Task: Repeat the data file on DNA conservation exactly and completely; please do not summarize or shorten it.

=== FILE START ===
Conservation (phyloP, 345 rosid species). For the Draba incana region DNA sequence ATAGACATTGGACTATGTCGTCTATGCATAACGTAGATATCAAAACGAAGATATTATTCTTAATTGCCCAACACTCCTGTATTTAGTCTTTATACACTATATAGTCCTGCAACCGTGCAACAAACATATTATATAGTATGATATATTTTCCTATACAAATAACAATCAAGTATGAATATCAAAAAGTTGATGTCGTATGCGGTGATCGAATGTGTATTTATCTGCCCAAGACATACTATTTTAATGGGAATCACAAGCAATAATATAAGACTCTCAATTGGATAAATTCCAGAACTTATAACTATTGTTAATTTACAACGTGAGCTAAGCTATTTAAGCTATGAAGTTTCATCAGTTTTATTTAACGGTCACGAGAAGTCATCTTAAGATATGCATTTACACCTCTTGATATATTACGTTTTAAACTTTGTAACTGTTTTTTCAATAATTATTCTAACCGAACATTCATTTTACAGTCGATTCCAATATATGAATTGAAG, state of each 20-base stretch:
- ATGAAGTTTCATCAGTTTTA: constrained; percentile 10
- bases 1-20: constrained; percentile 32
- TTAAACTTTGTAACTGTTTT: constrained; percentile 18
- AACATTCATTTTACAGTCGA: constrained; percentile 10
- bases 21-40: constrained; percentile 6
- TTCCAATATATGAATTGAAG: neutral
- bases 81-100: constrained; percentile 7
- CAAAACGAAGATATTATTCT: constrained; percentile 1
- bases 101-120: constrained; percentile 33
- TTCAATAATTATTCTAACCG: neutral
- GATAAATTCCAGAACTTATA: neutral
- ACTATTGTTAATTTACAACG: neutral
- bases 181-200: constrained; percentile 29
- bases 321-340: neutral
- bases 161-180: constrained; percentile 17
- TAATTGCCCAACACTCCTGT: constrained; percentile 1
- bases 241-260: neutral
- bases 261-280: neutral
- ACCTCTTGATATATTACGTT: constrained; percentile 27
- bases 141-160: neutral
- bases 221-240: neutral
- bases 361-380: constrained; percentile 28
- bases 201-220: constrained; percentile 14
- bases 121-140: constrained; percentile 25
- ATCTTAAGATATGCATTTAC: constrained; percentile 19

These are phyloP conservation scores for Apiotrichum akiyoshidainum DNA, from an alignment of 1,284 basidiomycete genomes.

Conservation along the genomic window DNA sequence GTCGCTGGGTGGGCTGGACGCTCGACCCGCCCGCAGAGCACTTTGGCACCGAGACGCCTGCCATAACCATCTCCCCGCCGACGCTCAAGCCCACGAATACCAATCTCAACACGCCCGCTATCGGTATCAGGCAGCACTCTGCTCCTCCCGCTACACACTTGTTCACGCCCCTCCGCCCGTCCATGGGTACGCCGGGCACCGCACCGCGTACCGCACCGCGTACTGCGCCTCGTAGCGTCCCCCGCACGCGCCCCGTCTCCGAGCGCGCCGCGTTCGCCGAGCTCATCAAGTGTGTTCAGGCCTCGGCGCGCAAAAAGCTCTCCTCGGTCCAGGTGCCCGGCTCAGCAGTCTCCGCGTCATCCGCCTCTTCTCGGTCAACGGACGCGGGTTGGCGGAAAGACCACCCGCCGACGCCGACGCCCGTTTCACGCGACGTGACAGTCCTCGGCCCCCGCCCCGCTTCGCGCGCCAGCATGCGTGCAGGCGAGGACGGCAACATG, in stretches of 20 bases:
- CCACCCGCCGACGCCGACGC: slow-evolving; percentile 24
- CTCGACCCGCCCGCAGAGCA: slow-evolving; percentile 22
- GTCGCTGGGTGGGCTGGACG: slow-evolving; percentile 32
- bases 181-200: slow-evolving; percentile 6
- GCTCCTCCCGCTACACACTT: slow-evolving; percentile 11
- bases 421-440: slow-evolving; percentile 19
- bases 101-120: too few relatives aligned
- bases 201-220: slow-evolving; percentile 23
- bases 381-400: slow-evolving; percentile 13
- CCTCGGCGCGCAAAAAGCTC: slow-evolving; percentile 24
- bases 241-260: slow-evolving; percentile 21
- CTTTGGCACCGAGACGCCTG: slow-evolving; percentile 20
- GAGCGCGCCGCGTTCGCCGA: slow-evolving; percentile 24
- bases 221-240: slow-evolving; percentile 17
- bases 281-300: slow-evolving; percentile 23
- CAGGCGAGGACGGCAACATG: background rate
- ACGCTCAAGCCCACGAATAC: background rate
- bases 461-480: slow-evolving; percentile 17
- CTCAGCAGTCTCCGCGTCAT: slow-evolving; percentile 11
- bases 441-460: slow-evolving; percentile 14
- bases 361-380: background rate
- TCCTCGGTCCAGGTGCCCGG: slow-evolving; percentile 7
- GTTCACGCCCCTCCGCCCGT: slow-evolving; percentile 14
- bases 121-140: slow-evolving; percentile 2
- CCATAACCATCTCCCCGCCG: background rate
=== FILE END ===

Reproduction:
Conservation (phyloP, 345 rosid species). For the Draba incana region DNA sequence ATAGACATTGGACTATGTCGTCTATGCATAACGTAGATATCAAAACGAAGATATTATTCTTAATTGCCCAACACTCCTGTATTTAGTCTTTATACACTATATAGTCCTGCAACCGTGCAACAAACATATTATATAGTATGATATATTTTCCTATACAAATAACAATCAAGTATGAATATCAAAAAGTTGATGTCGTATGCGGTGATCGAATGTGTATTTATCTGCCCAAGACATACTATTTTAATGGGAATCACAAGCAATAATATAAGACTCTCAATTGGATAAATTCCAGAACTTATAACTATTGTTAATTTACAACGTGAGCTAAGCTATTTAAGCTATGAAGTTTCATCAGTTTTATTTAACGGTCACGAGAAGTCATCTTAAGATATGCATTTACACCTCTTGATATATTACGTTTTAAACTTTGTAACTGTTTTTTCAATAATTATTCTAACCGAACATTCATTTTACAGTCGATTCCAATATATGAATTGAAG, state of each 20-base stretch:
- ATGAAGTTTCATCAGTTTTA: constrained; percentile 10
- bases 1-20: constrained; percentile 32
- TTAAACTTTGTAACTGTTTT: constrained; percentile 18
- AACATTCATTTTACAGTCGA: constrained; percentile 10
- bases 21-40: constrained; percentile 6
- TTCCAATATATGAATTGAAG: neutral
- bases 81-100: constrained; percentile 7
- CAAAACGAAGATATTATTCT: constrained; percentile 1
- bases 101-120: constrained; percentile 33
- TTCAATAATTATTCTAACCG: neutral
- GATAAATTCCAGAACTTATA: neutral
- ACTATTGTTAATTTACAACG: neutral
- bases 181-200: constrained; percentile 29
- bases 321-340: neutral
- bases 161-180: constrained; percentile 17
- TAATTGCCCAACACTCCTGT: constrained; percentile 1
- bases 241-260: neutral
- bases 261-280: neutral
- ACCTCTTGATATATTACGTT: constrained; percentile 27
- bases 141-160: neutral
- bases 221-240: neutral
- bases 361-380: constrained; percentile 28
- bases 201-220: constrained; percentile 14
- bases 121-140: constrained; percentile 25
- ATCTTAAGATATGCATTTAC: constrained; percentile 19

These are phyloP conservation scores for Apiotrichum akiyoshidainum DNA, from an alignment of 1,284 basidiomycete genomes.

Conservation along the genomic window DNA sequence GTCGCTGGGTGGGCTGGACGCTCGACCCGCCCGCAGAGCACTTTGGCACCGAGACGCCTGCCATAACCATCTCCCCGCCGACGCTCAAGCCCACGAATACCAATCTCAACACGCCCGCTATCGGTATCAGGCAGCACTCTGCTCCTCCCGCTACACACTTGTTCACGCCCCTCCGCCCGTCCATGGGTACGCCGGGCACCGCACCGCGTACCGCACCGCGTACTGCGCCTCGTAGCGTCCCCCGCACGCGCCCCGTCTCCGAGCGCGCCGCGTTCGCCGAGCTCATCAAGTGTGTTCAGGCCTCGGCGCGCAAAAAGCTCTCCTCGGTCCAGGTGCCCGGCTCAGCAGTCTCCGCGTCATCCGCCTCTTCTCGGTCAACGGACGCGGGTTGGCGGAAAGACCACCCGCCGACGCCGACGCCCGTTTCACGCGACGTGACAGTCCTCGGCCCCCGCCCCGCTTCGCGCGCCAGCATGCGTGCAGGCGAGGACGGCAACATG, in stretches of 20 bases:
- CCACCCGCCGACGCCGACGC: slow-evolving; percentile 24
- CTCGACCCGCCCGCAGAGCA: slow-evolving; percentile 22
- GTCGCTGGGTGGGCTGGACG: slow-evolving; percentile 32
- bases 181-200: slow-evolving; percentile 6
- GCTCCTCCCGCTACACACTT: slow-evolving; percentile 11
- bases 421-440: slow-evolving; percentile 19
- bases 101-120: too few relatives aligned
- bases 201-220: slow-evolving; percentile 23
- bases 381-400: slow-evolving; percentile 13
- CCTCGGCGCGCAAAAAGCTC: slow-evolving; percentile 24
- bases 241-260: slow-evolving; percentile 21
- CTTTGGCACCGAGACGCCTG: slow-evolving; percentile 20
- GAGCGCGCCGCGTTCGCCGA: slow-evolving; percentile 24
- bases 221-240: slow-evolving; percentile 17
- bases 281-300: slow-evolving; percentile 23
- CAGGCGAGGACGGCAACATG: background rate
- ACGCTCAAGCCCACGAATAC: background rate
- bases 461-480: slow-evolving; percentile 17
- CTCAGCAGTCTCCGCGTCAT: slow-evolving; percentile 11
- bases 441-460: slow-evolving; percentile 14
- bases 361-380: background rate
- TCCTCGGTCCAGGTGCCCGG: slow-evolving; percentile 7
- GTTCACGCCCCTCCGCCCGT: slow-evolving; percentile 14
- bases 121-140: slow-evolving; percentile 2
- CCATAACCATCTCCCCGCCG: background rate